Conversation with George Beckwith1
[ May 15, 1791]2
73 “If the United States were at war with a great or respectable nation, the case would be different, a foreign mediation under certain circumstances might be desirable; in that case, the manner of the application would be official, and of course not to any public officer of that country abroad, but to the administration at home; on the present occasion, the thing in its existing shape is inadmissible, and I could not submit such a paper to the President’s consideration—the objects of warfare are certain vagrant Indian Tribes who cannot be considered to be on the footing in which such a system as this would place them, however it may be our interest and policy to close hostilities, which are attended with trouble and expence, and which indeed may be excited by our frontier people, from interested motives: as an Indian war leads to the spending money in their country as well as to the gratification of their individual resentments.”
[Beckwith] In suggesting the measure of an interference or rather of a pacific recommendation on the part of Lord Dorchester, I acted altogether as an individual, and my judgment led me to this from the sense of the thing, and from my conceiving the fomenting such a war could never be any object for such a government as yours. On the contrary I have concluded from those explanations which I have received by your means, of matters in the western Country, that your trading interests would be advanced, by the re-establishment of peace. We shall take occasion in the course of the summer to mark a pacific disposition to the Indians in general and to those hostile tribes in particular. We shall suggest to them the idea of a meeting to discuss the objects of difference, and if Lord Dorchester would suggest that a friendly accomodation and settlement would be a pleasing circumstance to your Government, it might have a tendency to promote it; in all this, I do not speak ministerially to you, although I am sure the thing is so, and that it would not only advance this object but tend to forward the establishment of those greater national points which I have frequently touched upon in our different conversations.”
D, Public Archives of Canada, Ottawa, Ontario.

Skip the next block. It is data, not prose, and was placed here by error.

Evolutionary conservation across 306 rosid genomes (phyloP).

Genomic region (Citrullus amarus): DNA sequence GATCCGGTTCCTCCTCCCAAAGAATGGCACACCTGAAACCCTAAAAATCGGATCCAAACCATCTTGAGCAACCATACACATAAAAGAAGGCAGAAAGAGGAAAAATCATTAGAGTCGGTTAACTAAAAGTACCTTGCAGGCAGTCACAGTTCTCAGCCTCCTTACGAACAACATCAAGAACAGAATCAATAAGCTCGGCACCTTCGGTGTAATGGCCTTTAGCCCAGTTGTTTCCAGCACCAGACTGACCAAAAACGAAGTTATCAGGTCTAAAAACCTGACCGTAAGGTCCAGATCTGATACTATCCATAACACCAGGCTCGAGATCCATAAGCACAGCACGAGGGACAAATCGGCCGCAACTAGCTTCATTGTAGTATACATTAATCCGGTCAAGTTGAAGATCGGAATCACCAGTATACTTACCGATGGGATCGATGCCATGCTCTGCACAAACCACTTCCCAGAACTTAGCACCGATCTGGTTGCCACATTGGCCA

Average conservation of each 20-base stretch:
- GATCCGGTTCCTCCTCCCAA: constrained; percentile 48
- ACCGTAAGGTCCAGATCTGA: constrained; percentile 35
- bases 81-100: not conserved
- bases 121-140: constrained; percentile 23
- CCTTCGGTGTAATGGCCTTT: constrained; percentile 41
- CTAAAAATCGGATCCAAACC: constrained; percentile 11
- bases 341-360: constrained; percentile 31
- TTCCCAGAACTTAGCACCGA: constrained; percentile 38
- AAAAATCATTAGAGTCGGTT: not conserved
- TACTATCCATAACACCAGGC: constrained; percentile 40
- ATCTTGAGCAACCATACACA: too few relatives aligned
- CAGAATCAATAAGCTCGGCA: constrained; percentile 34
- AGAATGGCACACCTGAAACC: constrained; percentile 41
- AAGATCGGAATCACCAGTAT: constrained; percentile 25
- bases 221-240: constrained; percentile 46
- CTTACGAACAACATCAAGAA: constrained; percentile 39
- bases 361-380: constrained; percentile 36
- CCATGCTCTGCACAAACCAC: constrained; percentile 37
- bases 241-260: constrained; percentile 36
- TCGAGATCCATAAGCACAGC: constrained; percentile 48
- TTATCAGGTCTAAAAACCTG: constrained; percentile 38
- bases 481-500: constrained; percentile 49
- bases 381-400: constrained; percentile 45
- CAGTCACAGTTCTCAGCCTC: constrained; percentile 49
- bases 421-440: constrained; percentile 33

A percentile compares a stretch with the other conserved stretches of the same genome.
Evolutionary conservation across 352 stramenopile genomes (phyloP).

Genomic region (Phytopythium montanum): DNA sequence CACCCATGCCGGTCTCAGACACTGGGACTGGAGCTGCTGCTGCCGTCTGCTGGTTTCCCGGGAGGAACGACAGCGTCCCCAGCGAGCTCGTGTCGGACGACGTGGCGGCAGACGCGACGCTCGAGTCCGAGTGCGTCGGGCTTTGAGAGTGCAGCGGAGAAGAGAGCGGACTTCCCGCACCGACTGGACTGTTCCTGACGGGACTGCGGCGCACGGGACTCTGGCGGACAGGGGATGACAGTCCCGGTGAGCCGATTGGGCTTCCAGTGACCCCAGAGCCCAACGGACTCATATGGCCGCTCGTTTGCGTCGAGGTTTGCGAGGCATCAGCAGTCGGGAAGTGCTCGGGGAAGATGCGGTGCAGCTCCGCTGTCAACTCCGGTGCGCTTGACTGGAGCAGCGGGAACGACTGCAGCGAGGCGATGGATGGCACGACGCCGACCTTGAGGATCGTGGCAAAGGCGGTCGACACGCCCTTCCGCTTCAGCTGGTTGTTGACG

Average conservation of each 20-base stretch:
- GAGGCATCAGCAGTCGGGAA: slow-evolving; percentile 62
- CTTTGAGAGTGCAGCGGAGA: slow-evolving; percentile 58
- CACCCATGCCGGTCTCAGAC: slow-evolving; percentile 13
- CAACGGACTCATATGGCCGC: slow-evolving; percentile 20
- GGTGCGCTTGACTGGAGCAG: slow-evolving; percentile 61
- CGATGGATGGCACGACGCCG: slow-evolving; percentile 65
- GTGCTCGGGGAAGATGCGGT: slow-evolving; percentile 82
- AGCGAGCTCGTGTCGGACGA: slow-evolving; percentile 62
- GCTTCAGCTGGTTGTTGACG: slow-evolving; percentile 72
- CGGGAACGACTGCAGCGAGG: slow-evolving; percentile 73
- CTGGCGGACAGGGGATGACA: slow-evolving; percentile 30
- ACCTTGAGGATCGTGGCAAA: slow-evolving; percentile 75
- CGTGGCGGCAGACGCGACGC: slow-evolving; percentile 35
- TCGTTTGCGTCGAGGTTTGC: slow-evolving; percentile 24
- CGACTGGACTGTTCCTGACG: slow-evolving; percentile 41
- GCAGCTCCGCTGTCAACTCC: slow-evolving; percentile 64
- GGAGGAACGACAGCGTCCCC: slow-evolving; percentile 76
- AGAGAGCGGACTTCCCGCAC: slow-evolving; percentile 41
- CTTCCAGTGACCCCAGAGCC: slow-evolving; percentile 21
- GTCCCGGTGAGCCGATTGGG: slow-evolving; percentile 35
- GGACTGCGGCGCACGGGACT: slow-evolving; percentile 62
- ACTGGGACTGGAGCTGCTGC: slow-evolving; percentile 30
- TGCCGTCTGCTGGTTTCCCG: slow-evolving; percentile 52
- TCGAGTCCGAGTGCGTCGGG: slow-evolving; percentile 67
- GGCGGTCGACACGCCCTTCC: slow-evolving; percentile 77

1. This document was enclosed in Lord Dorchester to Lord Grenville, June 14, 1791.
The background of this conversation was the ceaseless warfare on the western frontier between the Americans and several of the more hostile Indian tribes. After the failure of an expedition organized and commanded by Brigadier General Josiah Harmar in the fall of 1790, and with the continuing news of Indian depredations, Congress on March 3, 1791, in Section 15 of “An Act for raising and adding another Regiment to the Military Establishment of the United States, and for making farther provision for the protection of the frontiers,” appropriated $312,686 for a new campaign (1 Stat. description begins The Public Statutes at Large of the United States of America (Boston, 1845). description ends 224). Before the actual preparation for the campaign, Major General Arthur St. Clair, governor of the Northwest Territory, was to wait for the results of the negotiations of several agents who had been sent to the Indians to attempt to make peace (see “Conversation with George Beckwith,” July 12, 1791).
H’s remarks were in answer to Beckwith’s “proposal that Lord Dorchester should intervene to effect peace between the United States and the Indians” (Brymner, Canadian Archives, 1890 description begins Douglas Brymner, ed., Report on Canadian Archives, 1890 (Ottawa, 1891). description ends , 388).
2. Beckwith did not date this conversation. In a calendar of Canadian state papers Beckwith’s communication is printed under the date of May 15, 1791 (Brymner, Canadian Archives, 1890 description begins Douglas Brymner, ed., Report on Canadian Archives, 1890 (Ottawa, 1891). description ends , 288).
3. “7” was Beckwith’s code number for H.